• In general, Europeans use the Internet less at night, have better social interactions, eat better food and generally live better lives

We finish this blog post by exploring which of the above theories do not account for the large midnight spike in North American traffic. I have no way to evaluate the last bullet point around higher European quality of life (although I’m pretty sure my high school French teacher is still insisting this is true).

Web

During both the day and night the single largest Internet application is the web (52% of all Internet traffic on average).

But while web surfing plays a large role in North American traffic trends, the graph below shows web does not provide the complete explanation behind the American bandwidth peaks.

The “Daily Web Traffic” graph shows web as an average daily percentage of all North American Internet traffic. For purposes of this blog post, we define “web” as traffic on port 80, 8080 and 443. We note that web traffic includes both html page downloads as well as video and other applications running over HTTP.

From a daily low of 42%, web traffic grows by 10% at night to account for 52% of all Internet traffic. So web accounts for slightly over half of the late night traffic, but what is consuming the other half of American traffic?




P2P

Given all the press and provider angst over P2P traffic, many commenters suggested (incorrectly) that P2P is the source of the post midnight bulge in American Internet traffic. As a category, P2P is the second largest source of American Internet traffic coming in at roughly 15-20% of all North American traffic.

[Note: We'll devote an article on the evolution of P2P traffic in an upcoming post. And, of course, the upcoming "2009 Internet Observatory" report goes into far more detail on the statistics and methodology than our more casual blog postings.]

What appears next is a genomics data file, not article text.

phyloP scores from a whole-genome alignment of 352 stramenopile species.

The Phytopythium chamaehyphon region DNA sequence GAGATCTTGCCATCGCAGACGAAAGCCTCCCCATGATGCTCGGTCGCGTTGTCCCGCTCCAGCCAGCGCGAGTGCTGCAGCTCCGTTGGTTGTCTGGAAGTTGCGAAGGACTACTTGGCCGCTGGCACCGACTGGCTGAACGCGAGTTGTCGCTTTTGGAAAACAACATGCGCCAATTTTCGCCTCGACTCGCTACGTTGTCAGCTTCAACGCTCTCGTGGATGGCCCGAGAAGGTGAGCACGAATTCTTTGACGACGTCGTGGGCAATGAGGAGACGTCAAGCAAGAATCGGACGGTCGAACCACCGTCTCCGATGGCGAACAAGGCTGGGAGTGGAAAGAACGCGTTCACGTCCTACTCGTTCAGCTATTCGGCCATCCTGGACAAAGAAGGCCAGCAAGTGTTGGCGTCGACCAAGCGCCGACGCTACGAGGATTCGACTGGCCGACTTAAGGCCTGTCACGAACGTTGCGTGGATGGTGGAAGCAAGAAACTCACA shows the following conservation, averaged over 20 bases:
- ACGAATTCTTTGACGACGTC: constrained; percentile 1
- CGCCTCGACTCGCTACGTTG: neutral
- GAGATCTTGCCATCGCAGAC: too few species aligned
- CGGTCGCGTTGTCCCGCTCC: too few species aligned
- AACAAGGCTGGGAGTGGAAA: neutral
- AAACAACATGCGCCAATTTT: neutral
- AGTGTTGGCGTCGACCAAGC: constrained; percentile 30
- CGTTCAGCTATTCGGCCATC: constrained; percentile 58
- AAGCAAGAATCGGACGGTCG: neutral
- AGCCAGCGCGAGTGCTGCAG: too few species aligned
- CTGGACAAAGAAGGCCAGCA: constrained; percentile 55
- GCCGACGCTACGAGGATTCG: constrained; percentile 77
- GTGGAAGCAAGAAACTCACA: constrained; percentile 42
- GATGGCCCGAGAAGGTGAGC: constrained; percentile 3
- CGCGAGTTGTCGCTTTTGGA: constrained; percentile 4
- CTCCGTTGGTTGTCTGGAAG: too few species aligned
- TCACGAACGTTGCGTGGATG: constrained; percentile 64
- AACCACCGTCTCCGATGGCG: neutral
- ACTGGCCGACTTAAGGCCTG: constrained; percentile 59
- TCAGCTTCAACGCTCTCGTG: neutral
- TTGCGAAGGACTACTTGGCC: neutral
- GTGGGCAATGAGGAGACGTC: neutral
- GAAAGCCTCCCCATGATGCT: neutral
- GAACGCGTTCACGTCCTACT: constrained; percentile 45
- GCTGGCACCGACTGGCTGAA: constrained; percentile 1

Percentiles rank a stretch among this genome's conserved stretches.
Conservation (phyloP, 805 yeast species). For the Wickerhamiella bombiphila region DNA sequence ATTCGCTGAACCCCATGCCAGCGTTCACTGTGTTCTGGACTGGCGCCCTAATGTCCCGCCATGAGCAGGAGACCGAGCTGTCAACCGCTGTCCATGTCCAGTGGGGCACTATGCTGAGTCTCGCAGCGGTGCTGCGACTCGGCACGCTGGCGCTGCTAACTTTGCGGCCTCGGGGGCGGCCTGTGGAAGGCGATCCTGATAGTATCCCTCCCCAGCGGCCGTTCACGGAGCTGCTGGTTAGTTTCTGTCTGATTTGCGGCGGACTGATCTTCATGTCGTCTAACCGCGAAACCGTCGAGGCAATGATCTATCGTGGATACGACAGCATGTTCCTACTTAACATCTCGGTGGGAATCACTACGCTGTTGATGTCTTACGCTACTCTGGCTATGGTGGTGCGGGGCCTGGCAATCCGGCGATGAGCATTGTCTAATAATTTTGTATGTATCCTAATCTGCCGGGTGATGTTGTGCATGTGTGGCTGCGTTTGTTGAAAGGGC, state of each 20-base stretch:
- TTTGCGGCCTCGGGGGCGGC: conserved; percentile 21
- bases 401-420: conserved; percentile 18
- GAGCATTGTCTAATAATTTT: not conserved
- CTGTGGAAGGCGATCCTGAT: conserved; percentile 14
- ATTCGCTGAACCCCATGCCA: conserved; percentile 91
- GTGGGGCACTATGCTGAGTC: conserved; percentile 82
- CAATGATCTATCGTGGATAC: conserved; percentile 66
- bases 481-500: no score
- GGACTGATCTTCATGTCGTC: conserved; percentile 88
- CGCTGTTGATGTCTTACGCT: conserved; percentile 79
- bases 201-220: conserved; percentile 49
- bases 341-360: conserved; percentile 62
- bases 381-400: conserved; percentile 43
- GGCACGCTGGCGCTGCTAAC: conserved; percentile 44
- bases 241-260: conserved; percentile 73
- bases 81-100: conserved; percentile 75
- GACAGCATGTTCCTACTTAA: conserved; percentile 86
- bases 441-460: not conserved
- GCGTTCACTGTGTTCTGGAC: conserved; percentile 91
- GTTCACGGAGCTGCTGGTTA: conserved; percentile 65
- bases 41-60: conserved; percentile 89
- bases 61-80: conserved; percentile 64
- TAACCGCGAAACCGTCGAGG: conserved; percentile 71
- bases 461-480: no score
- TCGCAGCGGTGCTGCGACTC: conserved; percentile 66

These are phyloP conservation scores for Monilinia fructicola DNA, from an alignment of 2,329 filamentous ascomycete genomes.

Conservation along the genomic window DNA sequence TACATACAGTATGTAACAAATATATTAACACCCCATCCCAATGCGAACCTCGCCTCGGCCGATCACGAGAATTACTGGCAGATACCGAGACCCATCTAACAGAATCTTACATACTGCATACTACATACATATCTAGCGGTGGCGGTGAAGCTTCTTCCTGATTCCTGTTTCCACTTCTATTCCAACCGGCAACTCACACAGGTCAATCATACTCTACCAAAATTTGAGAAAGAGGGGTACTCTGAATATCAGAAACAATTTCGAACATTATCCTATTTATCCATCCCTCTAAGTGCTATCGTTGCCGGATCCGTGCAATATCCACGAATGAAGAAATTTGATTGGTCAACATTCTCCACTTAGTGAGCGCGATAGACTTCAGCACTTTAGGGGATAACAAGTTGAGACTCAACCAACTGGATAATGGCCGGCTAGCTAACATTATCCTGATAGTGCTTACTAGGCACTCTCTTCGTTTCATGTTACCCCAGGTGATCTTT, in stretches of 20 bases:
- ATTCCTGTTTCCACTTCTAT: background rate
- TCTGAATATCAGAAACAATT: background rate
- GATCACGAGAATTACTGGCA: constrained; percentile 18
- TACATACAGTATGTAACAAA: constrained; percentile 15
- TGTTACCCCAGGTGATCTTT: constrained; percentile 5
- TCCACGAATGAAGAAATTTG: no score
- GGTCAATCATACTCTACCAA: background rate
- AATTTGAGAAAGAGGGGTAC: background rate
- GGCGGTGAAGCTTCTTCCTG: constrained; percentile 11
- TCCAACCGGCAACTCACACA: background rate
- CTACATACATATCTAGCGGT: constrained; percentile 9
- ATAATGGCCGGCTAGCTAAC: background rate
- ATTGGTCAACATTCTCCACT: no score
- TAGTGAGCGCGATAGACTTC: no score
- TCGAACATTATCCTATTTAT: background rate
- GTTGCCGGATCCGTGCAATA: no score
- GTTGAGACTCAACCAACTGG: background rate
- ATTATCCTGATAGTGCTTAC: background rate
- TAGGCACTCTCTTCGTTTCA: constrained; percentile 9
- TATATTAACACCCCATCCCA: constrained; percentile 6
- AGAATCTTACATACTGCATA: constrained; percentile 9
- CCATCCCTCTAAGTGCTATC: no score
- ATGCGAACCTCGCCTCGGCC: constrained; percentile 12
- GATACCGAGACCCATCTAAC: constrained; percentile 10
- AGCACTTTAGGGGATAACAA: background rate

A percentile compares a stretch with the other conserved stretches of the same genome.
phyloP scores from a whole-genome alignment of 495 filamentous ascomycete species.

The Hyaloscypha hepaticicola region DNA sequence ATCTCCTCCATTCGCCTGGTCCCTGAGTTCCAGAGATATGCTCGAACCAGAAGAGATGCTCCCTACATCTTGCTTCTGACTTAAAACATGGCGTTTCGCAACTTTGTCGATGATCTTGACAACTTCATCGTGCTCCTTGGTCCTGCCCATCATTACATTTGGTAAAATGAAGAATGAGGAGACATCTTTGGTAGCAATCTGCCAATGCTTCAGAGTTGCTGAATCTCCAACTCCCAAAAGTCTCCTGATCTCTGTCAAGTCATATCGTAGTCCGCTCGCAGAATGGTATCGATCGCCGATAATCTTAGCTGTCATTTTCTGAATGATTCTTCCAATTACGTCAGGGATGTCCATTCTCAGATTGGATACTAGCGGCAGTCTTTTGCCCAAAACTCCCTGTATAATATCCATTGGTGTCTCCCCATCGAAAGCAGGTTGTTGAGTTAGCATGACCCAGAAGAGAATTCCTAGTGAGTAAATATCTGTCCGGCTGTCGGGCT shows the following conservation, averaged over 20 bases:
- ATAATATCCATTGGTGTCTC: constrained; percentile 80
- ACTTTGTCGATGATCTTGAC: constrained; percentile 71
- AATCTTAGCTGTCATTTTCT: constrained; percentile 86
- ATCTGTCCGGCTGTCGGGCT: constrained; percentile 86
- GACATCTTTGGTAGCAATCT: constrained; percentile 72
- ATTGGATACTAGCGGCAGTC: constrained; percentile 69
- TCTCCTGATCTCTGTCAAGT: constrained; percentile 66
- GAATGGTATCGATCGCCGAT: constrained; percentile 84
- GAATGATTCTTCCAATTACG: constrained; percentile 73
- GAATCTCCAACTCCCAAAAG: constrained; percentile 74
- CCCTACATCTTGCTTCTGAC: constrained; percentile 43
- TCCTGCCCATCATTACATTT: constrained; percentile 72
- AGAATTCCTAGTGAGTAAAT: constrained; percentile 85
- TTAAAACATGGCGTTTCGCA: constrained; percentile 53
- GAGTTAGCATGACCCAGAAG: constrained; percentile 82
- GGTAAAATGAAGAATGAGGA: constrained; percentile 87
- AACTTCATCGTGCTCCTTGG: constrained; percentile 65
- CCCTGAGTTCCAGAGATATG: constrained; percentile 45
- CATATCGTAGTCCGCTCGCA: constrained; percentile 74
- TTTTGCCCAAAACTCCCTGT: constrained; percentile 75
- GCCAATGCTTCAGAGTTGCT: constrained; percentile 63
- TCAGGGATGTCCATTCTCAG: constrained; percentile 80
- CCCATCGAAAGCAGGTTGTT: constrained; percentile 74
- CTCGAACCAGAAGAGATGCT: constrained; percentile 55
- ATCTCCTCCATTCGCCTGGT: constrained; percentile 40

Since most P2P does not use standard ports and/or includes encryption, we extrapolate the data below using a combination of Observatory port data with statistics from application payload characterization across several large US and Canadian cable operators. We again graph P2P as an average daily percentage of all North American Internet traffic.



Unlike the web and almost all other applications, the daily average P2P cycle does not coincide with broader traffic trends. In fact, the P2P daily trend is pretty much completely inverted from daily traffic. In other words, P2P reaches it low at 4pm when web and overall Internet traffic approaches its peak. P2P traffic only bursts from a low of 8% to a high of 17% of Internet traffic after midnight and then drops off at 6am.

As a side note, the cyclical inverted traffic pattern of P2P is interesting in its own accord. The inversion is highly suggestive of either persistent congestion or, more likely, evidence of widespread provider manipulation of P2P traffic rates.

So P2P also does not explain the midnight spike of American Internet traffic. What does? Next week we’ll complete this blog post in Part II and explore the applications behind North American traffic after dark.

 

September 2, 2009 Update:

Given some of the comments / questions around P2P as a percentage of Internet traffic versus a percentage of peak, a new graph below: